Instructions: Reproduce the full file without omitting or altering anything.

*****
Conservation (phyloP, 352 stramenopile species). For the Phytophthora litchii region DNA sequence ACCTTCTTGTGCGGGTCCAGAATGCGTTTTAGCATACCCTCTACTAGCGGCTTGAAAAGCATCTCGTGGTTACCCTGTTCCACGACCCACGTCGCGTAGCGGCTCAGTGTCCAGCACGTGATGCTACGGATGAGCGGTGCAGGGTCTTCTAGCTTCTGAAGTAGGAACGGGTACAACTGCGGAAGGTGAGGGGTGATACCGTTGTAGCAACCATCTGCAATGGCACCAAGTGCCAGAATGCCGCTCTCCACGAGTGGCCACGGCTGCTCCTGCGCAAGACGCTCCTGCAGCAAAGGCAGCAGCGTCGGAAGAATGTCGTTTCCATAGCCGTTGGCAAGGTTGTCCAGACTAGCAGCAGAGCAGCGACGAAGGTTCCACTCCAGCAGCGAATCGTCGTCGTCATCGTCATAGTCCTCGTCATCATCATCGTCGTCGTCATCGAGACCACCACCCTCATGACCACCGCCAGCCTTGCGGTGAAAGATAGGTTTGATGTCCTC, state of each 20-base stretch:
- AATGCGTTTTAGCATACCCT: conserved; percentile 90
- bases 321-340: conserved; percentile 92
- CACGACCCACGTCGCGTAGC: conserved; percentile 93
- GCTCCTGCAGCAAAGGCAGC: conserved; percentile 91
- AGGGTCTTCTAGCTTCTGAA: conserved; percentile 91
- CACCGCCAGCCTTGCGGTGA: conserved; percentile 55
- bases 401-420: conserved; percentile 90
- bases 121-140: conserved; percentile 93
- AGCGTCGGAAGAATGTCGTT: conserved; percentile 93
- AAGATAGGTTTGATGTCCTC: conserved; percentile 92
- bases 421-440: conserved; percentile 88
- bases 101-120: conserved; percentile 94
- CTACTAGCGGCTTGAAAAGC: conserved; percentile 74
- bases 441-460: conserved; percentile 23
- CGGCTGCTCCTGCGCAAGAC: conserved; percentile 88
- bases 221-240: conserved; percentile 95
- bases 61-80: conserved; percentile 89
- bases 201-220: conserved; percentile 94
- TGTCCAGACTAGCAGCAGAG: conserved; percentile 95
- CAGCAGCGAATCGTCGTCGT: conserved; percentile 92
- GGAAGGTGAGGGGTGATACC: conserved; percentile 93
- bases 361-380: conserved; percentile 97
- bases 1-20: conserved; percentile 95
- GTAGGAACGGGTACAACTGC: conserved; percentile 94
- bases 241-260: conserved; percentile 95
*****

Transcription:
Conservation (phyloP, 352 stramenopile species). For the Phytophthora litchii region DNA sequence ACCTTCTTGTGCGGGTCCAGAATGCGTTTTAGCATACCCTCTACTAGCGGCTTGAAAAGCATCTCGTGGTTACCCTGTTCCACGACCCACGTCGCGTAGCGGCTCAGTGTCCAGCACGTGATGCTACGGATGAGCGGTGCAGGGTCTTCTAGCTTCTGAAGTAGGAACGGGTACAACTGCGGAAGGTGAGGGGTGATACCGTTGTAGCAACCATCTGCAATGGCACCAAGTGCCAGAATGCCGCTCTCCACGAGTGGCCACGGCTGCTCCTGCGCAAGACGCTCCTGCAGCAAAGGCAGCAGCGTCGGAAGAATGTCGTTTCCATAGCCGTTGGCAAGGTTGTCCAGACTAGCAGCAGAGCAGCGACGAAGGTTCCACTCCAGCAGCGAATCGTCGTCGTCATCGTCATAGTCCTCGTCATCATCATCGTCGTCGTCATCGAGACCACCACCCTCATGACCACCGCCAGCCTTGCGGTGAAAGATAGGTTTGATGTCCTC, state of each 20-base stretch:
- AATGCGTTTTAGCATACCCT: conserved; percentile 90
- bases 321-340: conserved; percentile 92
- CACGACCCACGTCGCGTAGC: conserved; percentile 93
- GCTCCTGCAGCAAAGGCAGC: conserved; percentile 91
- AGGGTCTTCTAGCTTCTGAA: conserved; percentile 91
- CACCGCCAGCCTTGCGGTGA: conserved; percentile 55
- bases 401-420: conserved; percentile 90
- bases 121-140: conserved; percentile 93
- AGCGTCGGAAGAATGTCGTT: conserved; percentile 93
- AAGATAGGTTTGATGTCCTC: conserved; percentile 92
- bases 421-440: conserved; percentile 88
- bases 101-120: conserved; percentile 94
- CTACTAGCGGCTTGAAAAGC: conserved; percentile 74
- bases 441-460: conserved; percentile 23
- CGGCTGCTCCTGCGCAAGAC: conserved; percentile 88
- bases 221-240: conserved; percentile 95
- bases 61-80: conserved; percentile 89
- bases 201-220: conserved; percentile 94
- TGTCCAGACTAGCAGCAGAG: conserved; percentile 95
- CAGCAGCGAATCGTCGTCGT: conserved; percentile 92
- GGAAGGTGAGGGGTGATACC: conserved; percentile 93
- bases 361-380: conserved; percentile 97
- bases 1-20: conserved; percentile 95
- GTAGGAACGGGTACAACTGC: conserved; percentile 94
- bases 241-260: conserved; percentile 95